The View From 100: Lurline Bird

By Joy Conklin September 15, 2009 10:27

“Find something you love to do and just keep on doing it.”

That’s the secret to her happiness, says retired schoolteacher Lurline Bird, who turns 100 years old in October and has been happy for every one of them.

“It’s the work you do to help others that’s important,” she says. “When I retired, I started to volunteer, and I kept on volunteering right into my nineties.”

Lurline is the volunteer who managed Sonora Community Hospital’s Lifeline program from its start in 1983 until 2000, when her husband’s failing health kept her closer to home. The fee-based program’s electronic devices can summon emergency aid, thus helping people live independently and in their own homes.

“If we had a patient who needed a Lifeline device, Lurline was the one we called,” says Cathie Peacock, the hospital’s volunteer coordinator at the time. “It was a big job.  Lurline was responsible for the paperwork, for making the home assessment, and for training users.”

Lurline also volunteered on the hospital’s nursing units.  “One Sunday morning after church I had to stop off at the hospital on Lifeline business,” she recalls. “They didn’t have a Pink Lady, and so I stayed to help. From then on I volunteered on Sunday mornings. I figured the Lord needed me at the hospital more than he needed me at church.”

Lurline was born in Oakland on Oct. 1, 1909, the daughter of Pearl and Antoine Miguel.  Her father was Hawaiian, a seafaring man, and her mother was from Kansas and worked in a mill. Lurline had four brothers and remembers their childhood as both idyllic and adventurous. Back then, Oakland was a place of “wildflowers and meadowlarks,” with an ocean shore so covered with shells Lurline would fill up her bloomers to carry as many home as she could.

She remembers a sea voyage to Hawaii when she was 8, not on a fancy tourist ship, but a ship her father was working on. She’ll never forget her fright “when one of the crew picked up my brother Art, who was 4, held him over the railing and acted like he was going to drop him in the ocean.”

In Honolulu in 1917, she and her brothers watched the funeral procession of Liliuokalani, the last queen of Hawaii. “There were balconies above the shops, just like in Sonora,” she recalls. “Father’s friend lived in an apartment above a store and he let us watch from the balcony. I remember it like yesterday, the men in loincloths leading the long funeral procession and the women following them in black dresses that covered them from head to foot.”

In 1937 Lurline married Ted Bird, whom she met six years earlier at San Francisco State Teachers College (now San Francisco State University). Years of violin lessons had earned her a place in the orchestra where Ted, an Angels Camp native, played trumpet.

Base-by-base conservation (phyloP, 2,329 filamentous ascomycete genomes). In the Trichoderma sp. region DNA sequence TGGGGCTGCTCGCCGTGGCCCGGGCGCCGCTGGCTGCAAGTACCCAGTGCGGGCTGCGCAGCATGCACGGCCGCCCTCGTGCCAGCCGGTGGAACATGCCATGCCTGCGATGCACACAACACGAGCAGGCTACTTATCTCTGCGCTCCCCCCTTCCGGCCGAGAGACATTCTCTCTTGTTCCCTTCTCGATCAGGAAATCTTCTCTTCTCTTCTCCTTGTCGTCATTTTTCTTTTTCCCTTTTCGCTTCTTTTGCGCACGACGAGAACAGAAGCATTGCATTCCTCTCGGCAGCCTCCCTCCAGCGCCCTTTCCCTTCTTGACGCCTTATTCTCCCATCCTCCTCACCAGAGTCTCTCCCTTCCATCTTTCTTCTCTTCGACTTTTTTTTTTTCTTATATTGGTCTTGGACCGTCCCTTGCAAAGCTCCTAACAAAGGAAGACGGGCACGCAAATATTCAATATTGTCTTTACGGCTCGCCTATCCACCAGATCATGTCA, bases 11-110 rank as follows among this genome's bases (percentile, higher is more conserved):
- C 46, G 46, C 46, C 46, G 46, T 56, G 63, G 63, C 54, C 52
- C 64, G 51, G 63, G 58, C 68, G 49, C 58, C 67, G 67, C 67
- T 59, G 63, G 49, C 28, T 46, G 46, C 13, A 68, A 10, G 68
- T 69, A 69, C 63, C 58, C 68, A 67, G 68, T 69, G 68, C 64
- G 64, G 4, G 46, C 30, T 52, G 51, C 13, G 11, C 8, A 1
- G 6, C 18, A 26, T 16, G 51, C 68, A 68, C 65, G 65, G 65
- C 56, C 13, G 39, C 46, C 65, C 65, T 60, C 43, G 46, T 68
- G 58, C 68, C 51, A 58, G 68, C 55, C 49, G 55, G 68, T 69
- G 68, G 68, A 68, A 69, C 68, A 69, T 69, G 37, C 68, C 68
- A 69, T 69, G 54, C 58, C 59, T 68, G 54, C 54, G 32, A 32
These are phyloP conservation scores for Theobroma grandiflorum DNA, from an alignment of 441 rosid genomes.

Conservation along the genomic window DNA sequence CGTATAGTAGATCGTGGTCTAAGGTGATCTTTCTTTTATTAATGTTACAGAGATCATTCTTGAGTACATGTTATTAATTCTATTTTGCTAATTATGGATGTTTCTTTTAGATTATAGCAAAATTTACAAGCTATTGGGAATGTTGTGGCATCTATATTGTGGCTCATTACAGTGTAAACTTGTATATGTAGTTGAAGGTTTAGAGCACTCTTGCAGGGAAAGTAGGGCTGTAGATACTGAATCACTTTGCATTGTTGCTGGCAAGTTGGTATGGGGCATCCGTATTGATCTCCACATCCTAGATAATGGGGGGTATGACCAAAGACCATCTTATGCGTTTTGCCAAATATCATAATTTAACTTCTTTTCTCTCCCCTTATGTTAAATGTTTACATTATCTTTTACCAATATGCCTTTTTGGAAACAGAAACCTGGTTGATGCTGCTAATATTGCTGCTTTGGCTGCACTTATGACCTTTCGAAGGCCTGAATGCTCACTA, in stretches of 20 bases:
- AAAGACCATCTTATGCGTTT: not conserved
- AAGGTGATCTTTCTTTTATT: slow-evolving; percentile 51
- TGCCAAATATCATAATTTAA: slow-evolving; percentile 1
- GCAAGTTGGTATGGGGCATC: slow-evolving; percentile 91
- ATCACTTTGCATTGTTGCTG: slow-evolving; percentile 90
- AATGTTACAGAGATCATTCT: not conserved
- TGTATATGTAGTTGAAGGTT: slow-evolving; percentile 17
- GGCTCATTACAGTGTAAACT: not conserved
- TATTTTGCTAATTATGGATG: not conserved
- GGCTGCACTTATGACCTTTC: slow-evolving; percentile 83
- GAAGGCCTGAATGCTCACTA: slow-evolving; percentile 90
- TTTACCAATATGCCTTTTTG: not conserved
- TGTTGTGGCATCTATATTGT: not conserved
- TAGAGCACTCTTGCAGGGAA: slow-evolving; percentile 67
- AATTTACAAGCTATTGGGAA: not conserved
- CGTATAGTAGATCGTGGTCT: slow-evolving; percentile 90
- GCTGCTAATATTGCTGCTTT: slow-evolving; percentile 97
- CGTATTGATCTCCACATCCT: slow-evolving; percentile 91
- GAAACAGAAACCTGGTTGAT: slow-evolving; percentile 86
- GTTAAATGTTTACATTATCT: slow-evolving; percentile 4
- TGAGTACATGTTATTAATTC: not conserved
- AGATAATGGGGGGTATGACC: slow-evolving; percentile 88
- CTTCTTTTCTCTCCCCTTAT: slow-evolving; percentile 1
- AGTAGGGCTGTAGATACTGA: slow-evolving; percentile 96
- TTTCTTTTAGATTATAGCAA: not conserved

“We met one night after rehearsal when Ted picked up my violin and started to walk out the door with it. I stopped him and said, Where are you going with my violin? This was during the Depression. He said, I thought I could get a buck for it.

“After that,” Lurline reflects, “we were always together and finally we were married.”

Theirs was a college romance that developed into a lifelong partnership devoted to community service. She began her teaching career in a two-room schoolhouse in Copperopolis and Ted began his in Altaville, now part of Angels Camp. When their sons, David, now a retired Sonora police officer, and Phillip, an artist, were school age, Lurline returned to teaching. For 10 years she taught the children of Columbia, where she started a kindergarten, then taught for 10 years at Sonora Elementary School.

Ted held teaching and supervisory roles in Calaveras County schools from 1933 to 1946, when they moved to Sonora. Ted led Sonora Elementary for 23 years, first as principal and later as district superintendent.

Lurline and Ted retired from the school system in 1969, but their influence as outstanding citizens continued strong for the rest of the century. In addition to Lurline’s hospital work, they remained active in the Elks, Eagles and Moose lodges, E Clampus Vitus, county Historical Society, Red Cross and American Teachers Association. The Theodore Bird Independent Study High School is named for Ted.

Though she continues to grieve Ted’s passing a year ago – in 2007, they celebrated their 70th anniversary – Lurline has retained her lifelong hold on happiness. Her physical health is excellent and her mind is sharp. She still lives in the house Ted built in 1947 that perches high up a spidery street above downtown Sonora. At 99, she drives her own car and does her own shopping. She has no problem parking in the garage below the house and maneuvering groceries up the 14 steps into her kitchen.

“My doctor brags about me,” she’ll tell you. You can see why.

As she nears 100, Lurline says she has no worries. She is grateful to have so many happy memories and a wealth of friends and family in close touch.

“These days I spend a lot of my time reminiscing,” she says. “I play it all over in my mind, all the good times we had and oh, how I enjoy it. I lie in my bed, think about Ted and enjoy all of it all over again.”

© 2009, Friends and Neighbors Magazine

By Joy Conklin September 15, 2009 10:27
Write a comment

No Comments

No Comments Yet

Let me tell you a sad story. There are no comments yet, but yours can be the first!

Write a comment
View comments

Write a comment

Your e-mail address will not be published.
Required fields are marked*